CNN’s Brian Stelter gets roasted for Jen Psaki interview

CNN’s chief media correspondent is dealing with ridicule for a groveling interview by which he requested White House press secretary Jen Psaki what the media gets “wrong” when protecting the Biden administration.

“Reliable Sources” host Brian Stelter carried out an interview with Psaki on Sunday’s episode of the weekly present, which he kicked off by providing President Biden’s chief spokeswoman an opportunity to critique the media.

“The White House press secretary faces some unique challenges,” Stelter fawned. “Busy summer ahead — infrastructure, election reform.”

“What does the press get wrong when covering Biden’s agenda? When you watch the news, when you read the news, what do you think we get wrong?”

Psaki stated many within the press corps appeared to fail to acknowledge how lengthy the legislative course of might be whereas reporting on the administration’s efforts to push the president’s agenda by way of Congress.

White House Press Secretary Jen Psaki talks with CNN's Brian Stelter.
Brian Stelter kicked off the interview by providing White House press secretary Jen Psaki an opportunity to critique the media.
CNN

“I think some of our muscles have atrophied a little bit over the last few years, and there isn’t a lot of memory, recent memory or longer memory, on how long it takes to get legislation forward or how messy the process of negotiating and the process of getting legislation across the finish line can be,” she defined.

“I don’t know if that’s the press getting it wrong. I’ll leave you to the critique of that, Brian.”

Jen Psaki.
Press secretary Jen Psaki stated the media appeared to fail to acknowledge how lengthy the legislative course of might be whereas reporting on the Biden administration’s efforts.
EPA

Later on within the interview, Stelter requested Psaki if she too frightened as a mum or dad about “craziness” from Republicans.

“You have a daughter going into kindergarten, I have a daughter going into pre-K, and I think to myself, what kind of country is this going to be when they are our age? Do you fear that given the craziness we’re seeing from the GOP?” he requested the White House spokeswoman.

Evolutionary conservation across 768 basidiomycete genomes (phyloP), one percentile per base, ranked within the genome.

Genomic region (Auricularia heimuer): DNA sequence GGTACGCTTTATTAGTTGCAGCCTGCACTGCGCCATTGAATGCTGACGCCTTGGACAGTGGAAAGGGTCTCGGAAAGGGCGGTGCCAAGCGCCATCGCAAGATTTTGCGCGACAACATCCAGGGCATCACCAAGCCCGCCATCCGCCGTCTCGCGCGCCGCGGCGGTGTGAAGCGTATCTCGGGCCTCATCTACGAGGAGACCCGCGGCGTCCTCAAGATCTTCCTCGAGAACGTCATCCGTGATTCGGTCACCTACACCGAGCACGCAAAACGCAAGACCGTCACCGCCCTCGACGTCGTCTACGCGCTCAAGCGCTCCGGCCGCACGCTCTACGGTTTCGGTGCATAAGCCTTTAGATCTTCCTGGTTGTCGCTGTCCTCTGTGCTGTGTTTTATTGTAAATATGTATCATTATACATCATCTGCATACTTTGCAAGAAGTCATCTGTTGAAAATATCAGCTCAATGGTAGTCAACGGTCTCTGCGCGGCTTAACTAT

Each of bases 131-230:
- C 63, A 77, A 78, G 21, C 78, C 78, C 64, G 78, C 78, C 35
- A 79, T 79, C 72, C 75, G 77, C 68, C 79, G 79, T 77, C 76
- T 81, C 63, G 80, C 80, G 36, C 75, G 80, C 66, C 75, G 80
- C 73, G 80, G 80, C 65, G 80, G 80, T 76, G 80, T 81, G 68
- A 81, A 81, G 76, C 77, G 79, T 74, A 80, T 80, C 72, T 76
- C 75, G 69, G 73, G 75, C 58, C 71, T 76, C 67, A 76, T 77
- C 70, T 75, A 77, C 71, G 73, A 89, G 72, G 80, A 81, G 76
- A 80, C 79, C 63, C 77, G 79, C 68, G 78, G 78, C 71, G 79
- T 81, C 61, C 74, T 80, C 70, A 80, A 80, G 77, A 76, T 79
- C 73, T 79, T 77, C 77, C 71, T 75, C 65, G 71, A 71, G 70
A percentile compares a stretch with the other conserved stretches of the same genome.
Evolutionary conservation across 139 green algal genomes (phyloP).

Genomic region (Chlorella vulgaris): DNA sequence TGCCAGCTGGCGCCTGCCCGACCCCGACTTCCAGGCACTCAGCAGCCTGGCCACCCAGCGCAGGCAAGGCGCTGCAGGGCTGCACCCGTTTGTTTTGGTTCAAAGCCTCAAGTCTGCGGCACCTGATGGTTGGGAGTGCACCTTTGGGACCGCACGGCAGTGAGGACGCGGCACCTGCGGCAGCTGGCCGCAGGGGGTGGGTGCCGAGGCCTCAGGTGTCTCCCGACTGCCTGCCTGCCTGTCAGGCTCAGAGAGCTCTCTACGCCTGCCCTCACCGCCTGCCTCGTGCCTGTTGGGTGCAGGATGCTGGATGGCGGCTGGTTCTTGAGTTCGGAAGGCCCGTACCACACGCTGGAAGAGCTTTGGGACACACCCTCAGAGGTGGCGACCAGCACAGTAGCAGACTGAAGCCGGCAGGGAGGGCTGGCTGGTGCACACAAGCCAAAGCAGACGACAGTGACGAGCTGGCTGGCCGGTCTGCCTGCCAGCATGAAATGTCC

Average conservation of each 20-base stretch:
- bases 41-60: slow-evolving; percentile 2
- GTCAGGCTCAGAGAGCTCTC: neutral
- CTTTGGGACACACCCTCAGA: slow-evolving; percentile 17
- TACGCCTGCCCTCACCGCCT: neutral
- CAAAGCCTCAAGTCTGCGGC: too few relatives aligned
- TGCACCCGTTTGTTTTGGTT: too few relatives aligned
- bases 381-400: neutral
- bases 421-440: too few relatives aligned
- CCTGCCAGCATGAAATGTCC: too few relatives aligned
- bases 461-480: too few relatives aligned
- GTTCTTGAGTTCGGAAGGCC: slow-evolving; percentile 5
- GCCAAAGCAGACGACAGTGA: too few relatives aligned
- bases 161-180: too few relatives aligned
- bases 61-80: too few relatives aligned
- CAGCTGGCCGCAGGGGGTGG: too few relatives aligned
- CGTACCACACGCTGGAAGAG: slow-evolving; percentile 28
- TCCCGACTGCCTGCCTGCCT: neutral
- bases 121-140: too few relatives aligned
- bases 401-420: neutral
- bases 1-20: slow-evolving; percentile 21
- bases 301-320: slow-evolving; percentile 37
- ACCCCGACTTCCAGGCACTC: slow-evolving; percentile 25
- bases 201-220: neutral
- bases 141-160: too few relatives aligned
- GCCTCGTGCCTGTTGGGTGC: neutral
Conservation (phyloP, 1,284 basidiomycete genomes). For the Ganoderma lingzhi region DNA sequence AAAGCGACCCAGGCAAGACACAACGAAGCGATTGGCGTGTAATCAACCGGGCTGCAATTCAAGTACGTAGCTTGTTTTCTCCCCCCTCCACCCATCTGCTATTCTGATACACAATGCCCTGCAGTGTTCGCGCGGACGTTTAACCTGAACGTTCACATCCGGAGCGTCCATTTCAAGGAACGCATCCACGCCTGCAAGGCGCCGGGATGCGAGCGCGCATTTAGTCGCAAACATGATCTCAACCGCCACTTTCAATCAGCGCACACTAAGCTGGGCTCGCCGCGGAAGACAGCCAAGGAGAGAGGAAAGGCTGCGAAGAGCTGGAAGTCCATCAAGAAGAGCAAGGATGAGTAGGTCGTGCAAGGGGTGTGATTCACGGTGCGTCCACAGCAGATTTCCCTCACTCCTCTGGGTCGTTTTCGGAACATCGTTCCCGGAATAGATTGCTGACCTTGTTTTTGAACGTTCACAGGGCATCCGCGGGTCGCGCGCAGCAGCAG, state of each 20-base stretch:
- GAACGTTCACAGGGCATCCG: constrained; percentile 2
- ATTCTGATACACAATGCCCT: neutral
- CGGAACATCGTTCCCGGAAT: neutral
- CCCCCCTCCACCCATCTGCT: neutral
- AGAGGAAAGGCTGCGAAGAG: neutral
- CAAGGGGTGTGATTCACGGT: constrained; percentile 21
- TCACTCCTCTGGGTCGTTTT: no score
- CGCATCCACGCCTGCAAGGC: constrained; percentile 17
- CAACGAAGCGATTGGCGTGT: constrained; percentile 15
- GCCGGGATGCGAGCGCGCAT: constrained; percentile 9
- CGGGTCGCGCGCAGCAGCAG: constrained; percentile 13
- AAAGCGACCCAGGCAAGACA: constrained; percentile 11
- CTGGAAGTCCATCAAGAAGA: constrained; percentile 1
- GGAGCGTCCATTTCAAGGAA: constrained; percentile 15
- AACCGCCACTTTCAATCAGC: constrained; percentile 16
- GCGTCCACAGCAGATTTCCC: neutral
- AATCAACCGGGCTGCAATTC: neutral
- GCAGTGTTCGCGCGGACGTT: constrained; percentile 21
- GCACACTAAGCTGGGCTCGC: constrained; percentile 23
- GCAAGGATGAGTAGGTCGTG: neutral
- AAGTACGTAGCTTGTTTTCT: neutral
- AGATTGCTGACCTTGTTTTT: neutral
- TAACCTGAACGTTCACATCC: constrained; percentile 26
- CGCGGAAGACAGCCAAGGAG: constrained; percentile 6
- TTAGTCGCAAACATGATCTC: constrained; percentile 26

“I guess I don’t think about it through a political prism, maybe that’s funny given I’m in Democratic politics,” she replied earlier than starting to record Biden’s coverage priorities.

Glenn Greenwald.
Glenn Greenwald criticized Brian Stelter for his interview, calling it “state TV.”
AFP by way of Getty Images

Media personalities excoriated the CNN host after clips of the interview started to flow into on social media.

“Beat me, Jen! Tell me how to be better,” journalist Glenn Greenwald wrote in one of a series of tweets.

“Have I been a bad boy, Jen? I want to be a good boy,” he added in one other.

“I’m not using hyperbole when I say the ‘interview’ that @brianstelter did with Jen Psaki yesterday should be studied in journalism school. It’s one of the most sycophantic interviews of a state official you’ll ever see. This is how state TV functions,” Greenwald wrote.

“Our corrupt media are absolutely nothing more than propagandists and should be treated as such,” Mollie Hemingway, senior editor of The Federalist and a Fox News contributor, tweeted.

She and Stelter then engaged in a back-and-forth concerning the media, with the CNN correspondent writing, “maybe only Republican press secretaries are allowed to comment on the news media’s performance – is that your new rule?”

Hemingway replied, “Are you attempting to faux that the posture of your entire corrupt media advanced wasn’t cartoonishly hostile to Trump/anybody who labored for him/voted for him?

“Because just fyi the country was not given memory-erasing drugs causing them to forget what you all did.”

For his half, Stelter issued an extended tweet addressing the backlash, writing, “My Twitter mentions right now: liberals mad because I asked @PressSec about why Biden won’t hold more press conferences. Conservatives enraged because I asked her ‘what do you think we get wrong?’”

“And I feel so old fashioned thinking to myself, ‘judge the interview in context…’”

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